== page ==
Venice's lovely cathedrals and churches are too numerous to count; among the highlights (besides the Basilica) are Chiesa di Santa Maria Gloriosa dei Frari (Campo dei Frari, San Polo), a huge 14th/15th-century Gothic church, and the 17th-century Basilica di Santa Maria della Salute (Punta della Dogana, Dorsoduro).
A gondola ride: Yes, it's the ultimate touristy thing to do, but it's also incredibly romantic (particularly at sunset). And it also offers a different perspective of Venice -- from the water, along tiny canals, where vaporetti cannot go. Gondolas typically take anywhere from two to six people, and you pay per trip, not per person. The ride lasts anywhere from 30 to 50 minutes. Negotiate the rate before you get in, and plan to shell out about 80 euro.First-timers who are interested in glass-making should trek to the island of Murano. (Boats run on a regular schedule from San Marco Square -- #7 is an express bus operated for tourists that runs every 20 minutes during the day.) There are numerous stops on Murano; the most central is Corinna. You can see the process and technique of glass-making, at several factories and there are numerous art galleries that specialize in glass. (In fact, that's pretty much the only type of retailer you'll find!) Although you don't have to go to Murano to buy glass designed by Murano and other artisans (numerous shops and galleries sell it), for the best selection -- from traditional to quite contemporary pieces -- you really should venture to the island.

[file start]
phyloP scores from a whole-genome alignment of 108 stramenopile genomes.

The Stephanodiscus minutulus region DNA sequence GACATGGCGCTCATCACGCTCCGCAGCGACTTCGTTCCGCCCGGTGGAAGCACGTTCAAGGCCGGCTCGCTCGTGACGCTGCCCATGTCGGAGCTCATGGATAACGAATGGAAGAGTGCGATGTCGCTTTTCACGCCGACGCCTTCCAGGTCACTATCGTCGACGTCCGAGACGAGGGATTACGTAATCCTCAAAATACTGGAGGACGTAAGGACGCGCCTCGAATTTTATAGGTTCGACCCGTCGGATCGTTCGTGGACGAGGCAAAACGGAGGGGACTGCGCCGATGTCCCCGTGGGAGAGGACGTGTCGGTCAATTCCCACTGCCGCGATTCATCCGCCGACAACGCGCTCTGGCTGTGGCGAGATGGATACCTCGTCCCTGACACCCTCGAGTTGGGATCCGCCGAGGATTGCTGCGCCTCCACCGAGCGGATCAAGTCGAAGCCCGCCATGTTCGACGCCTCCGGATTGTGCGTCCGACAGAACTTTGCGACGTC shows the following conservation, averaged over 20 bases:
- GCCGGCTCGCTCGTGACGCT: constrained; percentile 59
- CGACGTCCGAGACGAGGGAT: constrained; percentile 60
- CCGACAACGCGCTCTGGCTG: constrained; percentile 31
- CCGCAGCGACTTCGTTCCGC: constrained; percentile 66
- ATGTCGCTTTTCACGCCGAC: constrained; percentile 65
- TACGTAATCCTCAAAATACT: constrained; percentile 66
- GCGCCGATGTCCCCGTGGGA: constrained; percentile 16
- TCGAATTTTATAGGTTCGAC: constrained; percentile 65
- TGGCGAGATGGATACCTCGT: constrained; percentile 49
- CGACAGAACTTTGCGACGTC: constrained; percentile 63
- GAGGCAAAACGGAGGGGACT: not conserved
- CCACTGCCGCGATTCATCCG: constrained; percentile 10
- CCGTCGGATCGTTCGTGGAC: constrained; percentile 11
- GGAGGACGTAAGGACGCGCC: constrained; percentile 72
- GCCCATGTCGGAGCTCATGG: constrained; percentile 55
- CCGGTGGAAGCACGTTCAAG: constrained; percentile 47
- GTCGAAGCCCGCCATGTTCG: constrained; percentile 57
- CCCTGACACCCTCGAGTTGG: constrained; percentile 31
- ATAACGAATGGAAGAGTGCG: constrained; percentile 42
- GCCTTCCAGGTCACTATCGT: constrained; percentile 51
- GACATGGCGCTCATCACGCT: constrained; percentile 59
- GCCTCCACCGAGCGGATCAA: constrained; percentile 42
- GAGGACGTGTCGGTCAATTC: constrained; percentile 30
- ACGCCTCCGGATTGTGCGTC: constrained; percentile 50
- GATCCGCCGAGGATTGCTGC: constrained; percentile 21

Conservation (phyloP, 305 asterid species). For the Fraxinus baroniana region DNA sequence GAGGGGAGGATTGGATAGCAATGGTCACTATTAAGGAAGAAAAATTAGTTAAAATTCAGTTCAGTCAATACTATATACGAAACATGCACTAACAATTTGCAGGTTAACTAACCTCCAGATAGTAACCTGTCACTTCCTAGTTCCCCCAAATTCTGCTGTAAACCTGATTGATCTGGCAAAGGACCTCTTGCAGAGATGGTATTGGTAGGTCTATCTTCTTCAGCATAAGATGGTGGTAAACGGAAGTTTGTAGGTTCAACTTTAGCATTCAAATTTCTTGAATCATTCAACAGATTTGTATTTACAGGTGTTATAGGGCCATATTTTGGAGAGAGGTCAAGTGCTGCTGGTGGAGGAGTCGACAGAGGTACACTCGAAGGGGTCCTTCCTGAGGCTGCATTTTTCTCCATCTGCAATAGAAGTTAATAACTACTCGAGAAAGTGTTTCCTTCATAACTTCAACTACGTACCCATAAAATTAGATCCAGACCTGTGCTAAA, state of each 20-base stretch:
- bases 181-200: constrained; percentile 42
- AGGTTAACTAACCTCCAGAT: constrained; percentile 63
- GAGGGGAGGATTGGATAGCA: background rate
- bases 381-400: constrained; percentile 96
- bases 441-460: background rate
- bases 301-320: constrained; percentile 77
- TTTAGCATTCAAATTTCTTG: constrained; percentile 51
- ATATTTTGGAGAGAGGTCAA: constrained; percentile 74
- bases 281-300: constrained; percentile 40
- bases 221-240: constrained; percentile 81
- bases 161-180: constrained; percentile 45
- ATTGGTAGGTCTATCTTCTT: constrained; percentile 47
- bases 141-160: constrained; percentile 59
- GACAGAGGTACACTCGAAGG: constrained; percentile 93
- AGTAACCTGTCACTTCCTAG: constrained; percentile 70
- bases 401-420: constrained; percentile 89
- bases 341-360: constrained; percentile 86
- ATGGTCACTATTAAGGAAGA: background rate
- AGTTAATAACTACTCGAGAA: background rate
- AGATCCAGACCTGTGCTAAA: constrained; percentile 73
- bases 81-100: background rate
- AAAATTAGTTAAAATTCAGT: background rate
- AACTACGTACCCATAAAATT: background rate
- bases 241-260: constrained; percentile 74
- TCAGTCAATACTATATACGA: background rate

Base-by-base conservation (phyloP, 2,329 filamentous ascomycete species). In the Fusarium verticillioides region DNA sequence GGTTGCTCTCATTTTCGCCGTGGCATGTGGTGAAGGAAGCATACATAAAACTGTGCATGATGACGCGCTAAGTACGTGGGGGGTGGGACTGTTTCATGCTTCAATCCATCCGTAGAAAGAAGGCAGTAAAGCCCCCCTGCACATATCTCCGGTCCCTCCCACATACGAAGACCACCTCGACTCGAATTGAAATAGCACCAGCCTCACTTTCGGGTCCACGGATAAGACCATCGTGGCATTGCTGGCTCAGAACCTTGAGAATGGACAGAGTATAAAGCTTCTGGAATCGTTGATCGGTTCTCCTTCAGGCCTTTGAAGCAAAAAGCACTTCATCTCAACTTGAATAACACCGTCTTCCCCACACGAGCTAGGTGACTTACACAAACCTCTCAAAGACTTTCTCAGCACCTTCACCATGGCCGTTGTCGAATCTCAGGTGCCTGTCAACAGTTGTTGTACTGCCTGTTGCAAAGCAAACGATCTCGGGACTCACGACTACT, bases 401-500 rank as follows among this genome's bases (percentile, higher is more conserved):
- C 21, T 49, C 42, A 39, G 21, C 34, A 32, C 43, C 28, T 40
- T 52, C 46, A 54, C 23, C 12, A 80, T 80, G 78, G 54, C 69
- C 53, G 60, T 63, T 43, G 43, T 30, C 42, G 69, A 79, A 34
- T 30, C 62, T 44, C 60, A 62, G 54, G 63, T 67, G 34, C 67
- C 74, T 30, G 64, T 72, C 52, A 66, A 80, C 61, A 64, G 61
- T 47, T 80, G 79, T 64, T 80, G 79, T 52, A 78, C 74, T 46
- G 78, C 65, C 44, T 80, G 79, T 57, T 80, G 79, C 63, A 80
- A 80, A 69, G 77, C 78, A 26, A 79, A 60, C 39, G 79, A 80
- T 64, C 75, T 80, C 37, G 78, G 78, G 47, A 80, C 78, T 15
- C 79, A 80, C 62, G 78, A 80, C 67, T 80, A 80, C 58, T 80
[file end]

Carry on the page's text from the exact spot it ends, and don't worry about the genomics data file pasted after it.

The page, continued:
A bit farther afield is the charming island village of Burano, known for its brightly colored houses and its exquisite handmade lace. (Note: These days, not all lace for sale there is made locally; be sure to ask before buying.) A Lace Museum (Museo del Merletto) is there if you want to learn a bit more about the art and history of lace-making. And don't worry if your cruise won't take you to Pisa -- Burano's campanile, or bell tower, has its own distinct tilt.
Giudecca, an island facing Venice (so you get gorgeous views), is where wealthy Venetians built their residences and where many locals have settled, as Venice itself has become tourist-clogged and expensive. Check out Chiesa del Redentore, built in the 16th century. The highlight of Giudecca for foodies is a meal at the fabulous Hotel Cipriani. (The hotel offers a free water shuttle from San Marco Square.)
The Lido, serviced by the vaporetti and fronting both the Venice Lagoon and the Adriatic sea, is Venice's beach island. It's a great place to escape the summer heat.
Take a gondola lesson in Venice -- If you're looking for a connection to a local's Venice try The Venetian Club. It aims to introduce small groups of travelers to local arts and recreation. Why not try to pilot your own gondola? On a recent trip there, a two-hour lesson on rowing -- Venetian style -- offered not just a great excuse to get out on the water but also an introduction into a distinctive local tradition.